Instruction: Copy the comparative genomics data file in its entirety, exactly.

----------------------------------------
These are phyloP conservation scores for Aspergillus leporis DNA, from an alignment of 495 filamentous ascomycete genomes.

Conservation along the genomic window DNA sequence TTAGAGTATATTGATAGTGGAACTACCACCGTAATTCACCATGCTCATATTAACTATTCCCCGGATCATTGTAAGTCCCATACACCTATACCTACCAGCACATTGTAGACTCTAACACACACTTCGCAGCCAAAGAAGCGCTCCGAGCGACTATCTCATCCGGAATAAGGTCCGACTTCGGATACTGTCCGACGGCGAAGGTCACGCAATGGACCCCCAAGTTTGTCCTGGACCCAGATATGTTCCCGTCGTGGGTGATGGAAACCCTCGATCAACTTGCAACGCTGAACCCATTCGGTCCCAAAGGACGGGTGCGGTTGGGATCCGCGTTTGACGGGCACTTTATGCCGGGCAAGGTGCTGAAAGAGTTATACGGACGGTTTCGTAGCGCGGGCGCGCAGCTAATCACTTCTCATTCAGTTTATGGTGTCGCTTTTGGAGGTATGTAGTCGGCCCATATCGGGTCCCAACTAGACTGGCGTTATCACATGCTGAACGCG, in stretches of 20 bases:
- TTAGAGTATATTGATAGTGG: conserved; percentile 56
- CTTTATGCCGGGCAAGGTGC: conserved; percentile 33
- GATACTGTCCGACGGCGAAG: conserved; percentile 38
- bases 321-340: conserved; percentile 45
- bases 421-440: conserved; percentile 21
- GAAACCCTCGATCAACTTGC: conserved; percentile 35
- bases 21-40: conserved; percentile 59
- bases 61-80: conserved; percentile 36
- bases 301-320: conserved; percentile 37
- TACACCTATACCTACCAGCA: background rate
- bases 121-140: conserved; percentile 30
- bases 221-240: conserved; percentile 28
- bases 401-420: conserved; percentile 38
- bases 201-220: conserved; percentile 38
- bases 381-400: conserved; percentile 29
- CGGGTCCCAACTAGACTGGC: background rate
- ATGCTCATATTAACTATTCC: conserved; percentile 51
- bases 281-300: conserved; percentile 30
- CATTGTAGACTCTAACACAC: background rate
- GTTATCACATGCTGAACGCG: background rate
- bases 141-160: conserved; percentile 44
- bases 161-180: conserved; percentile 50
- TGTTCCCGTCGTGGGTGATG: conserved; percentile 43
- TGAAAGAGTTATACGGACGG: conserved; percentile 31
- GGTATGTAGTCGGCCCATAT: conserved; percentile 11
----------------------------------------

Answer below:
These are phyloP conservation scores for Aspergillus leporis DNA, from an alignment of 495 filamentous ascomycete genomes.

Conservation along the genomic window DNA sequence TTAGAGTATATTGATAGTGGAACTACCACCGTAATTCACCATGCTCATATTAACTATTCCCCGGATCATTGTAAGTCCCATACACCTATACCTACCAGCACATTGTAGACTCTAACACACACTTCGCAGCCAAAGAAGCGCTCCGAGCGACTATCTCATCCGGAATAAGGTCCGACTTCGGATACTGTCCGACGGCGAAGGTCACGCAATGGACCCCCAAGTTTGTCCTGGACCCAGATATGTTCCCGTCGTGGGTGATGGAAACCCTCGATCAACTTGCAACGCTGAACCCATTCGGTCCCAAAGGACGGGTGCGGTTGGGATCCGCGTTTGACGGGCACTTTATGCCGGGCAAGGTGCTGAAAGAGTTATACGGACGGTTTCGTAGCGCGGGCGCGCAGCTAATCACTTCTCATTCAGTTTATGGTGTCGCTTTTGGAGGTATGTAGTCGGCCCATATCGGGTCCCAACTAGACTGGCGTTATCACATGCTGAACGCG, in stretches of 20 bases:
- TTAGAGTATATTGATAGTGG: conserved; percentile 56
- CTTTATGCCGGGCAAGGTGC: conserved; percentile 33
- GATACTGTCCGACGGCGAAG: conserved; percentile 38
- bases 321-340: conserved; percentile 45
- bases 421-440: conserved; percentile 21
- GAAACCCTCGATCAACTTGC: conserved; percentile 35
- bases 21-40: conserved; percentile 59
- bases 61-80: conserved; percentile 36
- bases 301-320: conserved; percentile 37
- TACACCTATACCTACCAGCA: background rate
- bases 121-140: conserved; percentile 30
- bases 221-240: conserved; percentile 28
- bases 401-420: conserved; percentile 38
- bases 201-220: conserved; percentile 38
- bases 381-400: conserved; percentile 29
- CGGGTCCCAACTAGACTGGC: background rate
- ATGCTCATATTAACTATTCC: conserved; percentile 51
- bases 281-300: conserved; percentile 30
- CATTGTAGACTCTAACACAC: background rate
- GTTATCACATGCTGAACGCG: background rate
- bases 141-160: conserved; percentile 44
- bases 161-180: conserved; percentile 50
- TGTTCCCGTCGTGGGTGATG: conserved; percentile 43
- TGAAAGAGTTATACGGACGG: conserved; percentile 31
- GGTATGTAGTCGGCCCATAT: conserved; percentile 11